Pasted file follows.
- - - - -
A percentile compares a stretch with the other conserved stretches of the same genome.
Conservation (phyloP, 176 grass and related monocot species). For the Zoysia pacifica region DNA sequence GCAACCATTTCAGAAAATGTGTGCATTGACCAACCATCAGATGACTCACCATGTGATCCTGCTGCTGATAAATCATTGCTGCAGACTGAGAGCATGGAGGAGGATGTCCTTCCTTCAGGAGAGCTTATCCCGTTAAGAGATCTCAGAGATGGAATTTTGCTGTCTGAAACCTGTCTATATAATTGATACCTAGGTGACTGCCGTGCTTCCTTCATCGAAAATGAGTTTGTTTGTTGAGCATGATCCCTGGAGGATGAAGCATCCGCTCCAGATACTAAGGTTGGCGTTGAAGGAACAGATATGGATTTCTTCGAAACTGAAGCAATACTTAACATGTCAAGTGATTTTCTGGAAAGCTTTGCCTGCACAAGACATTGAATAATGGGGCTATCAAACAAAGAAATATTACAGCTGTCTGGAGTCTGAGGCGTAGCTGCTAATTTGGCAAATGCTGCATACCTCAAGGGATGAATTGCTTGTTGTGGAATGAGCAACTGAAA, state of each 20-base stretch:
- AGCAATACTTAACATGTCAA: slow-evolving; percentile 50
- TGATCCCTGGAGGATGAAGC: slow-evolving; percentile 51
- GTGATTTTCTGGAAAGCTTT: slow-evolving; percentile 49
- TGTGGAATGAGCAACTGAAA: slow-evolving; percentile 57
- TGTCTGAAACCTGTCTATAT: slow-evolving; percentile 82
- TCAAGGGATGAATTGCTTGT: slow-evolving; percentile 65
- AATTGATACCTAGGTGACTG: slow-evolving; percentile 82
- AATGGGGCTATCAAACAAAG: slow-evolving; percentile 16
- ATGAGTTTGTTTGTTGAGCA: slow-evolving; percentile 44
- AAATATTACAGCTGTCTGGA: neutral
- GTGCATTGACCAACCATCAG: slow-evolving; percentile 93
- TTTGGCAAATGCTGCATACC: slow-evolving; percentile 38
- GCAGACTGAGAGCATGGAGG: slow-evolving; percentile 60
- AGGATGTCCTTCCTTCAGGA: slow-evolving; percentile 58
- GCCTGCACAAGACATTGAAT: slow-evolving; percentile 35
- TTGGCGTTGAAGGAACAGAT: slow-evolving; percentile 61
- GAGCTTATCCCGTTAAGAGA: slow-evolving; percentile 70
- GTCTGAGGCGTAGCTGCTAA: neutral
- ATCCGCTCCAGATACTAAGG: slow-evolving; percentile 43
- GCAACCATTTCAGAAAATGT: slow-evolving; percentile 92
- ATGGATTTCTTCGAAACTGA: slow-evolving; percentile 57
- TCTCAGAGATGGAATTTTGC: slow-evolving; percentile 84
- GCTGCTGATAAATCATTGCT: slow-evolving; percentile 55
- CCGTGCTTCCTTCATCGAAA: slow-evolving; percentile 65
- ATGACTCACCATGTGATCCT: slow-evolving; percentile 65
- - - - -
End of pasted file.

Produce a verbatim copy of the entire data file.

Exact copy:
A percentile compares a stretch with the other conserved stretches of the same genome.
Conservation (phyloP, 176 grass and related monocot species). For the Zoysia pacifica region DNA sequence GCAACCATTTCAGAAAATGTGTGCATTGACCAACCATCAGATGACTCACCATGTGATCCTGCTGCTGATAAATCATTGCTGCAGACTGAGAGCATGGAGGAGGATGTCCTTCCTTCAGGAGAGCTTATCCCGTTAAGAGATCTCAGAGATGGAATTTTGCTGTCTGAAACCTGTCTATATAATTGATACCTAGGTGACTGCCGTGCTTCCTTCATCGAAAATGAGTTTGTTTGTTGAGCATGATCCCTGGAGGATGAAGCATCCGCTCCAGATACTAAGGTTGGCGTTGAAGGAACAGATATGGATTTCTTCGAAACTGAAGCAATACTTAACATGTCAAGTGATTTTCTGGAAAGCTTTGCCTGCACAAGACATTGAATAATGGGGCTATCAAACAAAGAAATATTACAGCTGTCTGGAGTCTGAGGCGTAGCTGCTAATTTGGCAAATGCTGCATACCTCAAGGGATGAATTGCTTGTTGTGGAATGAGCAACTGAAA, state of each 20-base stretch:
- AGCAATACTTAACATGTCAA: slow-evolving; percentile 50
- TGATCCCTGGAGGATGAAGC: slow-evolving; percentile 51
- GTGATTTTCTGGAAAGCTTT: slow-evolving; percentile 49
- TGTGGAATGAGCAACTGAAA: slow-evolving; percentile 57
- TGTCTGAAACCTGTCTATAT: slow-evolving; percentile 82
- TCAAGGGATGAATTGCTTGT: slow-evolving; percentile 65
- AATTGATACCTAGGTGACTG: slow-evolving; percentile 82
- AATGGGGCTATCAAACAAAG: slow-evolving; percentile 16
- ATGAGTTTGTTTGTTGAGCA: slow-evolving; percentile 44
- AAATATTACAGCTGTCTGGA: neutral
- GTGCATTGACCAACCATCAG: slow-evolving; percentile 93
- TTTGGCAAATGCTGCATACC: slow-evolving; percentile 38
- GCAGACTGAGAGCATGGAGG: slow-evolving; percentile 60
- AGGATGTCCTTCCTTCAGGA: slow-evolving; percentile 58
- GCCTGCACAAGACATTGAAT: slow-evolving; percentile 35
- TTGGCGTTGAAGGAACAGAT: slow-evolving; percentile 61
- GAGCTTATCCCGTTAAGAGA: slow-evolving; percentile 70
- GTCTGAGGCGTAGCTGCTAA: neutral
- ATCCGCTCCAGATACTAAGG: slow-evolving; percentile 43
- GCAACCATTTCAGAAAATGT: slow-evolving; percentile 92
- ATGGATTTCTTCGAAACTGA: slow-evolving; percentile 57
- TCTCAGAGATGGAATTTTGC: slow-evolving; percentile 84
- GCTGCTGATAAATCATTGCT: slow-evolving; percentile 55
- CCGTGCTTCCTTCATCGAAA: slow-evolving; percentile 65
- ATGACTCACCATGTGATCCT: slow-evolving; percentile 65